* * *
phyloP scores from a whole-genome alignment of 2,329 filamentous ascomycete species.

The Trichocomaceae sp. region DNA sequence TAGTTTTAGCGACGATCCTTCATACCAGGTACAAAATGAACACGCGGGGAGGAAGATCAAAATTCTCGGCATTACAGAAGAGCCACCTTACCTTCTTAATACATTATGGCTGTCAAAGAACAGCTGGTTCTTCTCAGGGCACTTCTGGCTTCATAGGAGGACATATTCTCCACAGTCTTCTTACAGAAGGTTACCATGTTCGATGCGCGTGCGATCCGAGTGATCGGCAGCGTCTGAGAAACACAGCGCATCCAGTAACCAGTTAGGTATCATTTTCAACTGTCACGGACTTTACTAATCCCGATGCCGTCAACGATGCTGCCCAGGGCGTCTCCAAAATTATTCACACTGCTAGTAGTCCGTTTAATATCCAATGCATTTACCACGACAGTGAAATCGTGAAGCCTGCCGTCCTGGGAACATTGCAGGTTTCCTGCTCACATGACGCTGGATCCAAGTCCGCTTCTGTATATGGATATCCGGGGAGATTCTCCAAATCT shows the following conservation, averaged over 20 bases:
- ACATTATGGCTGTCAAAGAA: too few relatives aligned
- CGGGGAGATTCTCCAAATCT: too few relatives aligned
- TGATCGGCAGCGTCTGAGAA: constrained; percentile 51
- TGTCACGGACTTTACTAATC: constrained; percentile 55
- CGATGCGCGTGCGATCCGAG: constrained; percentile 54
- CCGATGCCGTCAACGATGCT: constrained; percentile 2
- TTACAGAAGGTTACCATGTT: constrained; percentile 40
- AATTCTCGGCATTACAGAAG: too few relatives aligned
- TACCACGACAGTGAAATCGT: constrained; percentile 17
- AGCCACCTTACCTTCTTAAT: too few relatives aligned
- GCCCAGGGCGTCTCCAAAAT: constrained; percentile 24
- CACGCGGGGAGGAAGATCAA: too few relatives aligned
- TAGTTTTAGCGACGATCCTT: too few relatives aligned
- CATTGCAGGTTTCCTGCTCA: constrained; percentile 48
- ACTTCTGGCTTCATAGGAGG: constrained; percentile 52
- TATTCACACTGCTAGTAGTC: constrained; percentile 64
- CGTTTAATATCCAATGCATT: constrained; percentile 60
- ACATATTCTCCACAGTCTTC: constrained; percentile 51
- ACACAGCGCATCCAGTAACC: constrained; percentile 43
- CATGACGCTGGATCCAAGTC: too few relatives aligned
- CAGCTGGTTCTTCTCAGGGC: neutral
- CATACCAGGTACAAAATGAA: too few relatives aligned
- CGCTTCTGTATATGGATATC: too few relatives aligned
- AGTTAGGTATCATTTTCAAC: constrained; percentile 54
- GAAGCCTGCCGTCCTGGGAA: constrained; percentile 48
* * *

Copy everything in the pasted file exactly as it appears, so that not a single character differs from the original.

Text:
phyloP scores from a whole-genome alignment of 2,329 filamentous ascomycete species.

The Trichocomaceae sp. region DNA sequence TAGTTTTAGCGACGATCCTTCATACCAGGTACAAAATGAACACGCGGGGAGGAAGATCAAAATTCTCGGCATTACAGAAGAGCCACCTTACCTTCTTAATACATTATGGCTGTCAAAGAACAGCTGGTTCTTCTCAGGGCACTTCTGGCTTCATAGGAGGACATATTCTCCACAGTCTTCTTACAGAAGGTTACCATGTTCGATGCGCGTGCGATCCGAGTGATCGGCAGCGTCTGAGAAACACAGCGCATCCAGTAACCAGTTAGGTATCATTTTCAACTGTCACGGACTTTACTAATCCCGATGCCGTCAACGATGCTGCCCAGGGCGTCTCCAAAATTATTCACACTGCTAGTAGTCCGTTTAATATCCAATGCATTTACCACGACAGTGAAATCGTGAAGCCTGCCGTCCTGGGAACATTGCAGGTTTCCTGCTCACATGACGCTGGATCCAAGTCCGCTTCTGTATATGGATATCCGGGGAGATTCTCCAAATCT shows the following conservation, averaged over 20 bases:
- ACATTATGGCTGTCAAAGAA: too few relatives aligned
- CGGGGAGATTCTCCAAATCT: too few relatives aligned
- TGATCGGCAGCGTCTGAGAA: constrained; percentile 51
- TGTCACGGACTTTACTAATC: constrained; percentile 55
- CGATGCGCGTGCGATCCGAG: constrained; percentile 54
- CCGATGCCGTCAACGATGCT: constrained; percentile 2
- TTACAGAAGGTTACCATGTT: constrained; percentile 40
- AATTCTCGGCATTACAGAAG: too few relatives aligned
- TACCACGACAGTGAAATCGT: constrained; percentile 17
- AGCCACCTTACCTTCTTAAT: too few relatives aligned
- GCCCAGGGCGTCTCCAAAAT: constrained; percentile 24
- CACGCGGGGAGGAAGATCAA: too few relatives aligned
- TAGTTTTAGCGACGATCCTT: too few relatives aligned
- CATTGCAGGTTTCCTGCTCA: constrained; percentile 48
- ACTTCTGGCTTCATAGGAGG: constrained; percentile 52
- TATTCACACTGCTAGTAGTC: constrained; percentile 64
- CGTTTAATATCCAATGCATT: constrained; percentile 60
- ACATATTCTCCACAGTCTTC: constrained; percentile 51
- ACACAGCGCATCCAGTAACC: constrained; percentile 43
- CATGACGCTGGATCCAAGTC: too few relatives aligned
- CAGCTGGTTCTTCTCAGGGC: neutral
- CATACCAGGTACAAAATGAA: too few relatives aligned
- CGCTTCTGTATATGGATATC: too few relatives aligned
- AGTTAGGTATCATTTTCAAC: constrained; percentile 54
- GAAGCCTGCCGTCCTGGGAA: constrained; percentile 48